Beth Van Hoesen portraits capture Castro personalities 

The Castro and its provocative residents and history are being celebrated in multiple ways at George Krevsky Gallery in The City.

“Beth Van Hoesen: Portraits from the Castro,” opening with a reception today, is a collection of 1990s-era watercolors, drawings and prints featuring the neighborhood’s distinctive denizens, who posed for the artist at her home in an old firehouse at the top of the Castro Street hill. The 22nd Street spot was known as a gathering place not just for the area’s colorful characters, but also leading artists such as Robert Bechtle, Gordon Cook and Wayne Thiebaud.

Partial proceeds from sales of the show’s works — priced in the range of $10,000 and up — will go toward a long-burgeoning volunteer project, the Rainbow Honor Walk. A plaque honoring disco star Sylvester, the first in a series of bronze plaques on Castro Street featuring prominent, deceased LGBT leaders, is slated to be installed in June.

“Serendipitous” and “thrilling” is how David Perry, a founding board member of the Rainbow Honor Walk, describes Van Hoesen’s designation that gay causes be beneficiaries of her estate. (The artist and printmaker, who died in 2010 at 84, lived with her husband, artist-designer Mark Adams, in the firehouse for 46 years.)

Van Hoesen’s portraits capture the spirit and vitality of her iconoclastic subjects, often decked out in color and sparkles or as Bay Area-centric alter egos.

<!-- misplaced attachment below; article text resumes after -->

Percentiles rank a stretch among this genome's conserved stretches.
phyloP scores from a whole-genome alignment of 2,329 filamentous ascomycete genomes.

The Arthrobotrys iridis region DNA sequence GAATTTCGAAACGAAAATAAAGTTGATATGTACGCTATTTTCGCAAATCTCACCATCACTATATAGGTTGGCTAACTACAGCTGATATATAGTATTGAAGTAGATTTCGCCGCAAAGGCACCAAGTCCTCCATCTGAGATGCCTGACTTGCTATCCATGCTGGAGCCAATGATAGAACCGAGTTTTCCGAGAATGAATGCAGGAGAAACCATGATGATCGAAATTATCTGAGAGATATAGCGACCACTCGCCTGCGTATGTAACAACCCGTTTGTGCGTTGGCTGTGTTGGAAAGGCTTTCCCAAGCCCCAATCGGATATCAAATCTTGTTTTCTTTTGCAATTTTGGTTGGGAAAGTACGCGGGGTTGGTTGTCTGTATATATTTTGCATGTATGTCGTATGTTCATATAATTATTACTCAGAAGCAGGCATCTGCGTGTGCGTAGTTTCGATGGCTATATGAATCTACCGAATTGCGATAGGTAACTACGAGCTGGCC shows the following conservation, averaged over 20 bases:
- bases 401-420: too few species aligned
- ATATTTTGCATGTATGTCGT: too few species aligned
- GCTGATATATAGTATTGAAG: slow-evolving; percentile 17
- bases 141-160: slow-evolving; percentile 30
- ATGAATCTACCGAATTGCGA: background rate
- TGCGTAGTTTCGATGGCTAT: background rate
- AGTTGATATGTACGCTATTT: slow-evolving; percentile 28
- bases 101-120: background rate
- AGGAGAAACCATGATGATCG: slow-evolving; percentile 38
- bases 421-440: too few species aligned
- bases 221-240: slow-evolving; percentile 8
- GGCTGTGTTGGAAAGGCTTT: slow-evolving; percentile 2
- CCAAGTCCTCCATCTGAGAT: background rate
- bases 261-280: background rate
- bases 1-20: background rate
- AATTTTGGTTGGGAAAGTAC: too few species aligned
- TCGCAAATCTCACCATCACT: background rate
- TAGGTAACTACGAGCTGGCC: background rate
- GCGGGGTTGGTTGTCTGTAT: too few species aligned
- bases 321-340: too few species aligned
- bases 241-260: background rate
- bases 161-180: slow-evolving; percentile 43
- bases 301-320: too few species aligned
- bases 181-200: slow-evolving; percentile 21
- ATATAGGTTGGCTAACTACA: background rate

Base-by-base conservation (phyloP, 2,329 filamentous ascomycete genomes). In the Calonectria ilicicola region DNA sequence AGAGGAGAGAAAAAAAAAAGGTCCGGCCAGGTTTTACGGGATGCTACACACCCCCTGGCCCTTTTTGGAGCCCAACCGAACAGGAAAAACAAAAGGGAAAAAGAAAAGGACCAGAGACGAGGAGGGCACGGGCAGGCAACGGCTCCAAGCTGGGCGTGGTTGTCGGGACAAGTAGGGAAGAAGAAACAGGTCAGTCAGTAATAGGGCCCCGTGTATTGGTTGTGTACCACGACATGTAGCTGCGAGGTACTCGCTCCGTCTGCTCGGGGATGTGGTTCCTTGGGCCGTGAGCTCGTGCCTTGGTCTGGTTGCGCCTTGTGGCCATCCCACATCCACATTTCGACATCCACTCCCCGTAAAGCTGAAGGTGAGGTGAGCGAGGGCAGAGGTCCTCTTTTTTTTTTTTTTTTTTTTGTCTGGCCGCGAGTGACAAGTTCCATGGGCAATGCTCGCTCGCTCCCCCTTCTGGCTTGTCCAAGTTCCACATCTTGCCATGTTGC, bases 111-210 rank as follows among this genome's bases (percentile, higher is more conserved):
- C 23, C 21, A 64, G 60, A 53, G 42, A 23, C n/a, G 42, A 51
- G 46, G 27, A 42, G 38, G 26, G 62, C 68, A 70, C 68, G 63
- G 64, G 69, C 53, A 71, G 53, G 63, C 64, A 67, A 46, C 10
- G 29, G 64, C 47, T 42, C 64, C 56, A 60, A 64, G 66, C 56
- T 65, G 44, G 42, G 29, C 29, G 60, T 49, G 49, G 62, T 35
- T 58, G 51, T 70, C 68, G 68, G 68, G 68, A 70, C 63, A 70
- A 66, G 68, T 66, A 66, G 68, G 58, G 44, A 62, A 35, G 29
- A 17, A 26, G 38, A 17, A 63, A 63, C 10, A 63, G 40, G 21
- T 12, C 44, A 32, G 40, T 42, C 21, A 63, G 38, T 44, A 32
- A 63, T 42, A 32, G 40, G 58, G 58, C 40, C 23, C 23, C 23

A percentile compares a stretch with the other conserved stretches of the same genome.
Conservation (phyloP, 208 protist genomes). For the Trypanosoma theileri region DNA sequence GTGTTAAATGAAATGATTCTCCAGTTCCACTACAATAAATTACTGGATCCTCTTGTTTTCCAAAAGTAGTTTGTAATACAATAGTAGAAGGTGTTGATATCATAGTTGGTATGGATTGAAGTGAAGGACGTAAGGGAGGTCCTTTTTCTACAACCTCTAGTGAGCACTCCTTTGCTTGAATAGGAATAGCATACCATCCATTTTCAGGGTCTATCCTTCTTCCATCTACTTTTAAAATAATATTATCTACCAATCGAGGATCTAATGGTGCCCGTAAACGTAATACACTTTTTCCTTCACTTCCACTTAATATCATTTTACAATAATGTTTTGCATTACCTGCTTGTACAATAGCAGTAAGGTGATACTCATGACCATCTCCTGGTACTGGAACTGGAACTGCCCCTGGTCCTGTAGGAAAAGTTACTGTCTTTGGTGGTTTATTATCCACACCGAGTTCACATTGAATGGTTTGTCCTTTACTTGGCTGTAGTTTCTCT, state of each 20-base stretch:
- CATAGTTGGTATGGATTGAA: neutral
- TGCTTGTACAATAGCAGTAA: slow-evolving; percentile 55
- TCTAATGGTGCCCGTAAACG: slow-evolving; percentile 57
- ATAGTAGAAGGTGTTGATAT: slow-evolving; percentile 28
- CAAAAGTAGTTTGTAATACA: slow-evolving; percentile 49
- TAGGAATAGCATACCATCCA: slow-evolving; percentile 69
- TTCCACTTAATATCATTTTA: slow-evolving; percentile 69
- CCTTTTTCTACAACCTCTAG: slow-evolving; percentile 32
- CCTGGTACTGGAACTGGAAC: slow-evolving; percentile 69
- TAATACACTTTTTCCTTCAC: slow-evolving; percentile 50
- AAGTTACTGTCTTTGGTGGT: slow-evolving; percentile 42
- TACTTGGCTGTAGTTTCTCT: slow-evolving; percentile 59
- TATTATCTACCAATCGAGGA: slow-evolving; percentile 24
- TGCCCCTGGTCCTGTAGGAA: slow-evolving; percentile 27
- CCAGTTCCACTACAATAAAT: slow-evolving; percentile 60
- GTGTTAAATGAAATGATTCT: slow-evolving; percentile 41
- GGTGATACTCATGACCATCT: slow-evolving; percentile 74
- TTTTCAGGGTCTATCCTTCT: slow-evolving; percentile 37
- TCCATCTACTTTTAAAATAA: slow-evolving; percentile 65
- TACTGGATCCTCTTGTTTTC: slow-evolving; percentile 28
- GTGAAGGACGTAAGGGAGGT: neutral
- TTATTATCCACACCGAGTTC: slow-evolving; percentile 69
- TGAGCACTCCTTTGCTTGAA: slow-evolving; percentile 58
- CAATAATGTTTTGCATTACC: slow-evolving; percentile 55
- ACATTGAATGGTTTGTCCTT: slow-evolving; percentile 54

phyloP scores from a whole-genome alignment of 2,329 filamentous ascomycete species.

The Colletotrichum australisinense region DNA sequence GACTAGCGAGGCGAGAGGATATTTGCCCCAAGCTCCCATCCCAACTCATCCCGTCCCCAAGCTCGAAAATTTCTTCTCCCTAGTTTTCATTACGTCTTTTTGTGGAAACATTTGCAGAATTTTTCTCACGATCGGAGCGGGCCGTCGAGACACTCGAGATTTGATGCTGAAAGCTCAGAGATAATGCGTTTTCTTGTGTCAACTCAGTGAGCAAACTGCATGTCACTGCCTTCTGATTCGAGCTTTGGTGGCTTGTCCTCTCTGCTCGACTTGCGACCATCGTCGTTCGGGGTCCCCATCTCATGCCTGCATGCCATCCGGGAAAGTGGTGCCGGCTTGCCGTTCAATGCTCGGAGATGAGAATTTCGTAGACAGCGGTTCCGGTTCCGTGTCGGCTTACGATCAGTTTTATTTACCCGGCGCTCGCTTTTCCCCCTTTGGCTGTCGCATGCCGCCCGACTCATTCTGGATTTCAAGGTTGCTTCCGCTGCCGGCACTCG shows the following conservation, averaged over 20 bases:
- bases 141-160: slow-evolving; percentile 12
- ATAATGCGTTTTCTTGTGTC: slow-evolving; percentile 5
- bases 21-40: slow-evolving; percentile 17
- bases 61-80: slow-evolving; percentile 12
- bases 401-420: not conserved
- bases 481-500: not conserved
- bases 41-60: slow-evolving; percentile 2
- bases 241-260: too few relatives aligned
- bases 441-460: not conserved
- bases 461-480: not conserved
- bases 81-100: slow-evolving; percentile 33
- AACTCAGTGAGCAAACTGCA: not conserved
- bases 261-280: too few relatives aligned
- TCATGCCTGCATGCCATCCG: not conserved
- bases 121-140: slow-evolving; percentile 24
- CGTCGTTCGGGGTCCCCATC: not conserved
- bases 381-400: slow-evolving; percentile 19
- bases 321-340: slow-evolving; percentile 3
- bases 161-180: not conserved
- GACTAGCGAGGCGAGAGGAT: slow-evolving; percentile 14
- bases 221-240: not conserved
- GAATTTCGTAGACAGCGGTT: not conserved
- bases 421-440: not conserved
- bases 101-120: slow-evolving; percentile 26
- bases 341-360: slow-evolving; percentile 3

The Sisters of Perpetual Indulgence, San Francisco’s drag, political and street-performance group, are represented in several portraits, including “Sister Saki Tumi,” a 1996 portrait in watercolor, colored pencil, graphite and glitter.

Sporting a fantastic beehive, significant earrings, glamorous makeup and a pink top, the same person posed in drag in “Cookie,” another 1996 watercolor-and-pencil work.

Famed San Francisco gay-rights activist Jose Sarria also is featured, appearing as his social and political alter ego, Widow Norton.

Perhaps what makes the collection so evocative is Van Hoesen’s detailed, restrained, respectful treatment of her subjects, a group that easily could be exaggerated by caricature. But these pictures — as well as the still lifes, portraits and studied images of animals in her catalog, aptly called “The Observant Eye” — have an appealing realism that adds to their beauty.

IF YOU GO

Beth Van Hoesen: Portraits from the Castro

Where: George Krevsky Gallery, 77 Geary St., S.F.

When: 11 a.m. to 5:30 p.m. Tuesdays-Saturdays; closes March 1

Admission: Free

Contact: (415) 397-9748, www.georgekrevskygallery.com

Note: Show reception is from 5:30 to 7:30 p.m. Thursday

About The Author

Leslie Katz

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